Sometimes, a student needs to be reminded of these "treasures" he is squandering. Other times, he simply needs to learn to obey. I will always be thankful to my parents, who would not allow me to give up, but rather, faithfully made me practice until one day I finally began to enjoy it!

Friday, August 13, 2010

Cornerstones of the Suzuki Method Part 2: Ear Training

Most piano methods begin by teaching the student how to read music. While it is important for all students to be able to read music, this often delays the begin of lessons for young children who do not yet know how to read. Beginning with reading also tends to distract students from learning proper technique by directing their eyes away from their hands.

That is why the Suzuki Method begins each student with ear training. The first songs a student learns are learned by ear, enabling both student and teacher to focus on developing the student's technique, so that when he does begin reading, his technique will be solid enough not to deteriorate when the eyes are directed up at the musical score.

Wednesday, June 9, 2010

The Importance of Summer Lessons

I know that most piano teachers take summers off, but there is so much to be lost in doing so! I always encourage my students to continue throughout the summer for the following reasons:

1.Do the Math

Since summer break is only three months long, one would assume that three months is all that is lost when a student takes that time off, but it is really much more than that. It breaks down this way:

3 months of potential progress lost due to not having lessons for three months.
At least 3 months (usually more) of review work lost due to not practicing --or practicing very little-- for three months.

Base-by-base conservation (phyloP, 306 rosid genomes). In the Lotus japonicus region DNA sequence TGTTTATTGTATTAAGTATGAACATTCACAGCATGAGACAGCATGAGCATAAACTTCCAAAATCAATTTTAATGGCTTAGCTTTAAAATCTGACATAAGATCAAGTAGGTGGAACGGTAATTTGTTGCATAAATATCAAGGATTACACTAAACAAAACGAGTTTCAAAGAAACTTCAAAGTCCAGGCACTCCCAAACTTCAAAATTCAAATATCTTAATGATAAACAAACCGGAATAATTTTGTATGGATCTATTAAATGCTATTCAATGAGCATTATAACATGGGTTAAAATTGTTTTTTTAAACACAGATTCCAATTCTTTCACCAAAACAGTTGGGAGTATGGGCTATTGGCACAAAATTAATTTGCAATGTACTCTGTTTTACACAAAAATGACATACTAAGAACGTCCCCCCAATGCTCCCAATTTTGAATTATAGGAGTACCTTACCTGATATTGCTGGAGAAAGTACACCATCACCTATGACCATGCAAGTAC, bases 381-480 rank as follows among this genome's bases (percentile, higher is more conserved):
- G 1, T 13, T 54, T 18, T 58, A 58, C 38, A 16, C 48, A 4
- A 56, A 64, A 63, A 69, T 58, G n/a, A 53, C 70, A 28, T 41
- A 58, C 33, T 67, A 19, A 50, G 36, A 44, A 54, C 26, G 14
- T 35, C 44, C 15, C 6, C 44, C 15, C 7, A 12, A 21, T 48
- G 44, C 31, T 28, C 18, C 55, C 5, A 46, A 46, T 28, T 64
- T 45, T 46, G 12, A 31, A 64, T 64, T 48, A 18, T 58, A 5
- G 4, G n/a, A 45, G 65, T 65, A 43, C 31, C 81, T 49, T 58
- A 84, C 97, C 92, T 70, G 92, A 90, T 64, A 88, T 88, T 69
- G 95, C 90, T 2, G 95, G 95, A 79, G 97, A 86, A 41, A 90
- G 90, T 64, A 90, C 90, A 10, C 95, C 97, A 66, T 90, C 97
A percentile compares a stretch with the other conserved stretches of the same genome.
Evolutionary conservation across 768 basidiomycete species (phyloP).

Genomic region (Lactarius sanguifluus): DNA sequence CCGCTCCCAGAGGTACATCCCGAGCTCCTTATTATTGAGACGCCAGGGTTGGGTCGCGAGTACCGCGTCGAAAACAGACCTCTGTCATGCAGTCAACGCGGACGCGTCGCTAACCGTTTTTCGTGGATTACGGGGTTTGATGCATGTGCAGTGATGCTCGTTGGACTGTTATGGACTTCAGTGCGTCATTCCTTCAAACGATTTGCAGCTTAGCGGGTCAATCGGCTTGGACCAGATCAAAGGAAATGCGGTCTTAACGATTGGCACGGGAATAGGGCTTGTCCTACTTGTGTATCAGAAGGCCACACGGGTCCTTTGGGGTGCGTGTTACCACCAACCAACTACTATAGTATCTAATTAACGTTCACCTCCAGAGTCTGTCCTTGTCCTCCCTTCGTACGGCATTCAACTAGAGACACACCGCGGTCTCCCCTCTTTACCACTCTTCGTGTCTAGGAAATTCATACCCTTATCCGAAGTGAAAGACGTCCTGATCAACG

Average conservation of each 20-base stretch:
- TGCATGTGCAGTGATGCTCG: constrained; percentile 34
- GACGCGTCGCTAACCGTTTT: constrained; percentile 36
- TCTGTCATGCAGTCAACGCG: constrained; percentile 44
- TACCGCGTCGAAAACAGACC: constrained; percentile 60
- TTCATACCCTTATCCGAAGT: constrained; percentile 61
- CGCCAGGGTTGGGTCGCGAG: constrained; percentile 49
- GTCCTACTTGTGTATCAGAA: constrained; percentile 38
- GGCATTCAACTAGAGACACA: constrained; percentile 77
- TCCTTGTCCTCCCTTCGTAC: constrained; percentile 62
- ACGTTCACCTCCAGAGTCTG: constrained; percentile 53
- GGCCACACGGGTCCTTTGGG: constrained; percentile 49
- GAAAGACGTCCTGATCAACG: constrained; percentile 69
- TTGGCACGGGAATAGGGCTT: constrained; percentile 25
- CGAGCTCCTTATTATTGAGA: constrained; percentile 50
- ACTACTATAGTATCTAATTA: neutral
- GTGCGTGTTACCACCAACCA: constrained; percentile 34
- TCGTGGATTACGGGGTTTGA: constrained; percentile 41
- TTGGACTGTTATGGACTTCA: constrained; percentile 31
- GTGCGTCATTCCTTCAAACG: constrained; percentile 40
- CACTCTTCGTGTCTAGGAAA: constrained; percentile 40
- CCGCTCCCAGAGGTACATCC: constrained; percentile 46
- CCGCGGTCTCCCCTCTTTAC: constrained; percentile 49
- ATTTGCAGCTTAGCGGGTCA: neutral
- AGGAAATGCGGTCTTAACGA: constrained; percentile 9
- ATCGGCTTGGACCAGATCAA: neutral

At least 6 months (usually more) of future progress lost due to the time it takes to re-learn the material lost over the summer.

Thus the 3 month break is actually the equivalent of at least 9 months of lost lessons.

2. The Frustration Factor

Most students look forward to having a long break, but once fall comes, they quickly learn just how much of their hard work they have wasted. It is so frustrating to a student to have to re-learn all that they had worked so hard to learn the first time, especially for students to whom learning new things comes with great difficulty. They are in so much of a hurry to catch up that usually the material is not learned nearly as well the second time, and it is often very easily lost. Students who are re-learning often have to be very careful to review their material every day, or else they forget it. It is a frustrating experience for the students, parents, and teachers alike.

3. Monetary Loss

As a parent (or adult student), you pay hard-earned money for your lessons. In taking a quarter off, you not only lose at least 9 months of lessons, you also lose 9 months worth of wasted tuition. You are, in effect, having to pay for the same lessons twice!

4. No One is Immune

You may be tempted to think that it would be different for you or your child, but don’t be deceived! Even my all-time most faithful and diligent students have not been able to keep all that they had learned over the summer. No matter how faithful you intend to be, summer is a busy time, and without the accountability of weekly lessons, practicing will always fall by the wayside.

Wednesday, May 26, 2010

Cornerstones of the Suzuki Method Part 1: Review Songs

In this series of posts on the cornerstones of the Suzuki Method, it is only fit that I begin with review songs. Of the four cornerstones, this is perhaps the most essential.